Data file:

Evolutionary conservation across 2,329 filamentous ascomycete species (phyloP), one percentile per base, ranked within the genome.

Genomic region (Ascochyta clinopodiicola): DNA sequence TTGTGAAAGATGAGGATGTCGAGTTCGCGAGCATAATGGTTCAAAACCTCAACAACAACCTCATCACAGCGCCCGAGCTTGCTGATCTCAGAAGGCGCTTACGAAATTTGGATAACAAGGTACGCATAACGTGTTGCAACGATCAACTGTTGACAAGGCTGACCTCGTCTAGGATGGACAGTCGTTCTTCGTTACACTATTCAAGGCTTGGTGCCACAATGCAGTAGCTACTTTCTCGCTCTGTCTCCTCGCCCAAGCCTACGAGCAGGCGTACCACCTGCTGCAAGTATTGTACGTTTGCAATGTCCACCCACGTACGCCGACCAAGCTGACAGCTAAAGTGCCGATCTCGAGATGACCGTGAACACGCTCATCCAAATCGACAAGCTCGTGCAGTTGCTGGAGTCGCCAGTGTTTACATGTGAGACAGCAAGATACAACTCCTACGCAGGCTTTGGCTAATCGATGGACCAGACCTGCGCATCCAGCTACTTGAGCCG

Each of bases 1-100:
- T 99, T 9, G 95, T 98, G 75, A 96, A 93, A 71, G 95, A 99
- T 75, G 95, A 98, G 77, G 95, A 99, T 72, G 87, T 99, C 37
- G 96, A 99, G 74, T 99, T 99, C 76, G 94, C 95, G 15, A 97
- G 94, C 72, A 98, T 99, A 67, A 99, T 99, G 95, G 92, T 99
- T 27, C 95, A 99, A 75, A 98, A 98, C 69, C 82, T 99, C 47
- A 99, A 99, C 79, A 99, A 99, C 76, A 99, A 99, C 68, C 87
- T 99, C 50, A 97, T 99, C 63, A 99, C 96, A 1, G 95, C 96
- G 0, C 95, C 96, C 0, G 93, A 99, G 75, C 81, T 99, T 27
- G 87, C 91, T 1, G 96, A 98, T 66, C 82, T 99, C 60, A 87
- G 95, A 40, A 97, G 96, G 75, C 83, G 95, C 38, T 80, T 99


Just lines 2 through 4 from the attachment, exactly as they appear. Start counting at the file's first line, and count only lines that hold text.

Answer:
Genomic region (Ascochyta clinopodiicola): DNA sequence TTGTGAAAGATGAGGATGTCGAGTTCGCGAGCATAATGGTTCAAAACCTCAACAACAACCTCATCACAGCGCCCGAGCTTGCTGATCTCAGAAGGCGCTTACGAAATTTGGATAACAAGGTACGCATAACGTGTTGCAACGATCAACTGTTGACAAGGCTGACCTCGTCTAGGATGGACAGTCGTTCTTCGTTACACTATTCAAGGCTTGGTGCCACAATGCAGTAGCTACTTTCTCGCTCTGTCTCCTCGCCCAAGCCTACGAGCAGGCGTACCACCTGCTGCAAGTATTGTACGTTTGCAATGTCCACCCACGTACGCCGACCAAGCTGACAGCTAAAGTGCCGATCTCGAGATGACCGTGAACACGCTCATCCAAATCGACAAGCTCGTGCAGTTGCTGGAGTCGCCAGTGTTTACATGTGAGACAGCAAGATACAACTCCTACGCAGGCTTTGGCTAATCGATGGACCAGACCTGCGCATCCAGCTACTTGAGCCG

Each of bases 1-100:
- T 99, T 9, G 95, T 98, G 75, A 96, A 93, A 71, G 95, A 99